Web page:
Kathy Symonds 20 April 1995
John Gardiner has passed this on to me - I think I can claim to be reasonably competent to discuss it.
To deal first with the problem raised in "Catt's Anomaly", there is definitely a correct answer, and it is just that the new charge required in the one foot of cable DOES flow from somewhere to the left! The charges DON'T have to travel at anywhere near the speed of light to do this!
The sentence that begins "Not from somewhere to the left ....." is fallacious ... such charge would NOT have to travel at the speed of light in a vacuum! The reason that the sentence cannot be grasped by those "disciplined in the art" is because it happens not to be true!!! It may be obvious to the untutored mind because they haven't had the theoretical training to see why it is wrong. It is exactly at the point where the assertion seems really obvious that you need to think most clearly to see where the logical deduction is unsound - and perhaps this is where the lesson for educators lies. The heart of the fallacy is as follows:
(a) If the voltage step originally at a transverse plane "A" on the conductors moves one foot to the right to a plane "B" (indeed about one nanosecond later) then it is true that a certain amount of charge must have entered the portion of the conductors between A and B. What is not true, however, is that any of the electrons that were in the neighbourhood of A actually had to travel to B to keep up the wave!
(b) The charge that appears between A and B is required to be uniformly distributed along the length between A and B. This charge really does enter at plane A - so how is it possible that the electrons didn't have to rush to the right at the speed of light? - I will now explain:-
(c) When the wires are electrically neutral, they are actually composed of vast numbers of positive charges and negatively charged electrons in equal densities - the total charge balances out. The thing we call the "charge on the line", which is required to account for the voltage wave is actually the unbalance between the two sets of charges.
(d) Imagine that, between A and B, you have 100 electrons and 100 positively charged nuclei arranged uniformly in pairs along one foot distance. There is no net charge.
(e) Now imagine that you push in one extra electron in at the left hand side A, and you squash the electrons up a bit so that they remain evenly spaced but now 101 electrons fill the distance that was previously occupied by 100. There is now a total of one unit of "charge on the line" between A and B, and, rather surprisingly, this unbalanced charge actually appears to be fairly uniformly distributed between A and B. The electron originally at A would only move about 1/100 of a foot as you squeezed the electrons closer together, and it would have to move this distance in the one nanosecond it took for the voltage wave to move from A to B. The electrons further to the right would move even less.
(f) If you imagine that you did this again with a larger number of positive and negative charge pairs - say 1000 becoming 1001, then as you squeezed in the extra electron the one next to it would only have to move up about 1/1000 of a foot in the one nanosecond - and so on.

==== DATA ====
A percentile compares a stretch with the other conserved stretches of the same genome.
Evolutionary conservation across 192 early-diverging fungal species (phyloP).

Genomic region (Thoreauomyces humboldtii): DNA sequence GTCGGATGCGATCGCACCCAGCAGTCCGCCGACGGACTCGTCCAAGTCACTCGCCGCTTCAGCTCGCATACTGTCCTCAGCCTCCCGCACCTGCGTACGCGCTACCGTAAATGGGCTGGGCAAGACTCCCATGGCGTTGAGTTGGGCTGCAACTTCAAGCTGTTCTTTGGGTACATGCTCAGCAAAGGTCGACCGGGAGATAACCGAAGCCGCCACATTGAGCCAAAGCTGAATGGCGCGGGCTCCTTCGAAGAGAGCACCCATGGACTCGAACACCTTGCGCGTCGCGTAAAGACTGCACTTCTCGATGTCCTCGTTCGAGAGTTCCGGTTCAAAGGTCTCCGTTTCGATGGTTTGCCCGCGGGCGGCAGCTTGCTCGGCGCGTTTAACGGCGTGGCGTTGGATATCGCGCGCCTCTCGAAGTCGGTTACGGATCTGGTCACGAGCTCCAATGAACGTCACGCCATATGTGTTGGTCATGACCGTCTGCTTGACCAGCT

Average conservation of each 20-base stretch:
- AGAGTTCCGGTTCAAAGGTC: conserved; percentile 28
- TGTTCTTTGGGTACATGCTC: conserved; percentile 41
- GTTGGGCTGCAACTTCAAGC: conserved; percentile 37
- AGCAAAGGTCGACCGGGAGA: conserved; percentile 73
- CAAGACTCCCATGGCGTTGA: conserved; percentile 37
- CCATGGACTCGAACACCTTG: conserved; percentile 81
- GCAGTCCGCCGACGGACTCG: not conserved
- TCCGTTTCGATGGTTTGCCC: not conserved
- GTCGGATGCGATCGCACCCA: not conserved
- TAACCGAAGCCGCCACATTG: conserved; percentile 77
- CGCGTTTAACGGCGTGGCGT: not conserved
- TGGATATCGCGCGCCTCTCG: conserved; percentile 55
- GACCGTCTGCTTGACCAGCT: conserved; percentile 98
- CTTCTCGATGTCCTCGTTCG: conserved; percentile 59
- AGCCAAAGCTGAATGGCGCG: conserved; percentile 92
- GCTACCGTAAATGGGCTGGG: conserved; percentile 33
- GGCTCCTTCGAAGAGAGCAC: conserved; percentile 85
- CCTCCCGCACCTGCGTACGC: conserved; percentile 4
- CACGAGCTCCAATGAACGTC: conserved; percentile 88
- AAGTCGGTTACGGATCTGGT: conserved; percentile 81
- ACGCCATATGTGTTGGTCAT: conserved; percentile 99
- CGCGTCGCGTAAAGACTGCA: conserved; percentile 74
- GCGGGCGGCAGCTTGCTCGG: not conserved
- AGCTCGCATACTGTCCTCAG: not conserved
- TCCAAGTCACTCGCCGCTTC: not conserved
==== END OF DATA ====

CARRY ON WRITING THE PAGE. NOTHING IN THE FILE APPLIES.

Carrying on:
If you go on increasing the density of available charges, you can easily see that the velocities required of the electrons to produce one unit of unbalance becomes smaller and smaller. (Also, the one unit of unbalance appears to be more and more uniformly distributed across the one foot of distance.)
It turns out that when you "put the numbers in" that the real number of free electrons in the one foot wire is colossal, and that consequently they only need to move at walking pace or less!
You can summarise all this by saying that the "charge" that is required to account for the voltage across the line is not produced simply by a small number of charges moving in to the section of line but by a very slight redistribution of a vastly larger number of charges that were already in that section! Putting it in still another way again, there has been a confusion over the identity of the charges that account for the voltage across the line.
You can go on describing this problem at deeper and deeper levels and it will go on revealing more and more interesting physics - which soon gets very hard. For example, there is a quite noticeable effect because you do need some force to keep the electrons moving against the collisions with the stationary atoms. This appears as resistance in the line and it can cause the advancing voltage step to become distorted, ie it smears out into a more gradual step.
At a higher level of precision there is even a very small effect from the finite acceleration of the electrons. As the voltage step passes over them, the local electrons in the conductor are accelerated (very rapidly!!!) to the very small speed that is needed. There is no paradox about the rapid acceleration of the particles, they are very light. This produces an extremely small effect on the velocity of the wave travelling down the line, but you would not be able to detect it at the frequencies used in ordinary electronics.
I hope this has helped and given you something to think about. The "anomaly" is very instructive educationally, it is a real challenge for the teacher to explain clearly, and a very good example of how fruitful it can be to be wrong about something!
Turning more generally to your 2 - day event, I am extremely intrigued about how "Catt's anomaly" came into the discussion. I do realise that progress has often been made by challenging orthodoxies, but in the case of Catt's problem I happen to think that the accepted theory gives a pretty good account, but you can learn a lot if you are really made to set out how. I would be very interested to hear what you make of my comments, and how they have been used in your event.
[signed] Neil McEwan (Dr.), Reader in
[Copy typed by I Catt, 1oct95]